Sunday, May 13, 2001

Diner's Journal

Chefs sell soft shells in short season

By Polly Campbell
The Cincinnati Enquirer

        For about six hours each spring, blue crabs swim around without their shells. They've shed the old ones and the new haven't hardened. If you catch a crab right then, you can eat it shell and all.

        Fortunately, the crabs take turns going through this process, so soft-shell season lasts several months rather than several hours. It's just now beginning, and quite a few restaurants are featuring soft-shells as dinner or appetizer specials.

        Some restaurants served soft shells last weekend, and more will add them over the next few weeks. Usually they are served deep-fried or sauteed, which keeps the soft shell crispy, but they can inspire a wide variety of preparations. Here are a few restaurants that will have them on the menu:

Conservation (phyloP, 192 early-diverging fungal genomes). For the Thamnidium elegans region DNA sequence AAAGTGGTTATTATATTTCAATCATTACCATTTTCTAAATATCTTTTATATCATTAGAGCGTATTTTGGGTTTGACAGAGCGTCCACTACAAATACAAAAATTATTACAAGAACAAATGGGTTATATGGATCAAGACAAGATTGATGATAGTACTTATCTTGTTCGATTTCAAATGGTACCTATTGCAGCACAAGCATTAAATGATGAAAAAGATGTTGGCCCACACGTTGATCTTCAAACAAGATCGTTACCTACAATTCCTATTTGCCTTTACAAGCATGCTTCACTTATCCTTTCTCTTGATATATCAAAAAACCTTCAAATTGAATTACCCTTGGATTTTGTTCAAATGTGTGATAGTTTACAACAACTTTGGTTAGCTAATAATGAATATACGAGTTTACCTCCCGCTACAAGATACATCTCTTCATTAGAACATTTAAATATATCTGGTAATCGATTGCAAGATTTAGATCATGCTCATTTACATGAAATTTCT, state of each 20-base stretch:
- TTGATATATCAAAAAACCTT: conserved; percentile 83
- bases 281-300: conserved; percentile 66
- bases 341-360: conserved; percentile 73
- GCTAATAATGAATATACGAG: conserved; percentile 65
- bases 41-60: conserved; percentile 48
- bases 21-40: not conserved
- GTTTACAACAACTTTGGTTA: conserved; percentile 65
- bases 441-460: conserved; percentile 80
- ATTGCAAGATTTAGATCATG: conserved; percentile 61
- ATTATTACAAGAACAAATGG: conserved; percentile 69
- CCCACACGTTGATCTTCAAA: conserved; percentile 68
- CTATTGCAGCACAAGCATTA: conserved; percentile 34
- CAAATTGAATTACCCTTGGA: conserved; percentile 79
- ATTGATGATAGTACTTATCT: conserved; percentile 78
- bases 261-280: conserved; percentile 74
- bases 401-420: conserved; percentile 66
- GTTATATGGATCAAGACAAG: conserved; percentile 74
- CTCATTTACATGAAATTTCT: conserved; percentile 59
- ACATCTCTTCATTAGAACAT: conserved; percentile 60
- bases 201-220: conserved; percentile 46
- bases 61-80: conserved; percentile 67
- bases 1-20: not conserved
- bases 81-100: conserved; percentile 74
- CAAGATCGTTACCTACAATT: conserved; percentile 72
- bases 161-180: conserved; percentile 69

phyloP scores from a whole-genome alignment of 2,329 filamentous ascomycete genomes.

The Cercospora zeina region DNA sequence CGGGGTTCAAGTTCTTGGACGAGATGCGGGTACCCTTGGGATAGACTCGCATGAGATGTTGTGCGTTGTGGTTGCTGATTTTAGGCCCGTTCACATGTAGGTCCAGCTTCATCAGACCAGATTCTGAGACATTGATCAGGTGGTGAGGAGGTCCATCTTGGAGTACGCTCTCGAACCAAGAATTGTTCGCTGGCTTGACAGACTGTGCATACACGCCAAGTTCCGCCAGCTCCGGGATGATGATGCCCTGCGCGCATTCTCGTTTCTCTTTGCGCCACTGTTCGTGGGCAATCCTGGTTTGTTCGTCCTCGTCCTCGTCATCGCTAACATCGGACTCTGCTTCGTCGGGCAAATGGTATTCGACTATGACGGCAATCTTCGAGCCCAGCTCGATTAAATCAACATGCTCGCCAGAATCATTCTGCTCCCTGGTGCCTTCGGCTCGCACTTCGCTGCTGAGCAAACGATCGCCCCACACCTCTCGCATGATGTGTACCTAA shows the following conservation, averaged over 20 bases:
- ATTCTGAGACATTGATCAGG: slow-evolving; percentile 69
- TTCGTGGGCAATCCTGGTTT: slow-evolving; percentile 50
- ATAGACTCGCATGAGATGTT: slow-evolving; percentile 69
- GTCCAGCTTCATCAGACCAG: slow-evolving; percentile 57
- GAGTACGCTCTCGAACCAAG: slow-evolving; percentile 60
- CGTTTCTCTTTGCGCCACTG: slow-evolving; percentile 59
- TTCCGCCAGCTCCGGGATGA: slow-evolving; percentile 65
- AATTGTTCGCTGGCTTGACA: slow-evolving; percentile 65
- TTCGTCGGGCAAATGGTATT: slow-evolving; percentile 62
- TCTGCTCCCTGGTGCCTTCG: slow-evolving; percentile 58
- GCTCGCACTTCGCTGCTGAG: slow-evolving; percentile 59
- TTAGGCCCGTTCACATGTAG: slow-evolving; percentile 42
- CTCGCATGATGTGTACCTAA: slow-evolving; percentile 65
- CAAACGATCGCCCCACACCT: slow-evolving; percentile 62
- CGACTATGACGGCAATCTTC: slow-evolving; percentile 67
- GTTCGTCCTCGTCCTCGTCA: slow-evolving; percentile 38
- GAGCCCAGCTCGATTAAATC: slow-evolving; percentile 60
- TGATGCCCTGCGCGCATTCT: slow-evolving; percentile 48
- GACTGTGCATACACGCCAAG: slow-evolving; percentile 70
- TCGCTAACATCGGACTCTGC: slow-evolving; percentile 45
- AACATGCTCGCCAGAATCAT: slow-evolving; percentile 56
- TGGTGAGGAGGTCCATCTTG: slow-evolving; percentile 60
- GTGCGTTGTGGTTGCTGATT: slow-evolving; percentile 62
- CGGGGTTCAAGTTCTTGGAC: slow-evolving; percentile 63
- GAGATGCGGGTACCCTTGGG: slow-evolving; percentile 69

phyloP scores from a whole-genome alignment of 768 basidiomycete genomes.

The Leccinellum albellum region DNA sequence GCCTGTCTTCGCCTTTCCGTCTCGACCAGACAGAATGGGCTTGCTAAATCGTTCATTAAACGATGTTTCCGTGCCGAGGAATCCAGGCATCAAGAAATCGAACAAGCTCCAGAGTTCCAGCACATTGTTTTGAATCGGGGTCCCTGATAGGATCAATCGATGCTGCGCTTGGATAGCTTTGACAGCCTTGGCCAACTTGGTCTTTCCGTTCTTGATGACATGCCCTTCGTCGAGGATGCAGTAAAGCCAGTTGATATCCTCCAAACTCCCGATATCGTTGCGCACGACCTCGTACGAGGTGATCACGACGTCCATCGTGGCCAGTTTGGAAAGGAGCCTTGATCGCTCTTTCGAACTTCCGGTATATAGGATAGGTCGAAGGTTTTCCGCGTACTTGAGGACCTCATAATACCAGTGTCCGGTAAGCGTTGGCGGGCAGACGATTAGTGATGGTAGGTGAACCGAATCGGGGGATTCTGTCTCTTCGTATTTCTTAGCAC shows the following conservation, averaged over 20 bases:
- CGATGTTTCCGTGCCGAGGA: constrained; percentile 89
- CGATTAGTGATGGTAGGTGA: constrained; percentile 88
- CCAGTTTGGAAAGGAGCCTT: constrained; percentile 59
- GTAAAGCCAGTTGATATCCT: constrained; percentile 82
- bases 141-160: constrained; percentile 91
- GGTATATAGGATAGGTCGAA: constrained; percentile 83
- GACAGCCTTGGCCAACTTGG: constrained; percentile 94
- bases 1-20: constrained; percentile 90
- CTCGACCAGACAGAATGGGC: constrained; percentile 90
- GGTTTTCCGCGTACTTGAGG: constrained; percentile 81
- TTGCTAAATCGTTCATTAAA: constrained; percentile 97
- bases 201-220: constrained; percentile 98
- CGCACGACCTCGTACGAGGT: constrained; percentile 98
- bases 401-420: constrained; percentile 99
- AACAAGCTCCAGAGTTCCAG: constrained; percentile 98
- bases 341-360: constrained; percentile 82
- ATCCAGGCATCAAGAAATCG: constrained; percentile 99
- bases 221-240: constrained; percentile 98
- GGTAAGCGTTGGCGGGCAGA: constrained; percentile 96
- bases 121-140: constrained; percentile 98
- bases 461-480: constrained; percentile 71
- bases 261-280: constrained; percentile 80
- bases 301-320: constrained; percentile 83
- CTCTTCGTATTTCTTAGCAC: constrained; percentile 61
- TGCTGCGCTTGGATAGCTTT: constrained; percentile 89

• At J's Fresh Seafood in Hyde Park, chef-owner Jimmy Gherardi says he does “everything” to soft-shell crabs. Sauteed in a caramel-hazelnut sauce. Breaded and fried with Thai sweet-hot chili sauce. Grilled. With Frangelico sauce on basmati rice. The dinner specials are mostly three crabs for $24.95.

        • At Germano's in Montgomery, you might have soft shells sauteed alla franchese, dipped in an egg batter. Or maybe on capellini with pomodoro sauce basilico, or with a Cajun Diane sauce. A couple of jumbos are $34.95.

        • At South Beach Grill at the Waterfront in Covington last weekend, soft-shells were served dredged and pan-seared on top of a mesclun salad with crab mayo and a truffle-chive butter. One for an appetizer was $11, two for an entree were $24. The chefs will vary preparations throughout the season.

        Other restaurants where you can satisfy a seasonal crab craving are Scalea's in Covington; Jeff Ruby's, downtown; Jimmy D's in Montgomery and Michael G's in Columbia Tusculum.



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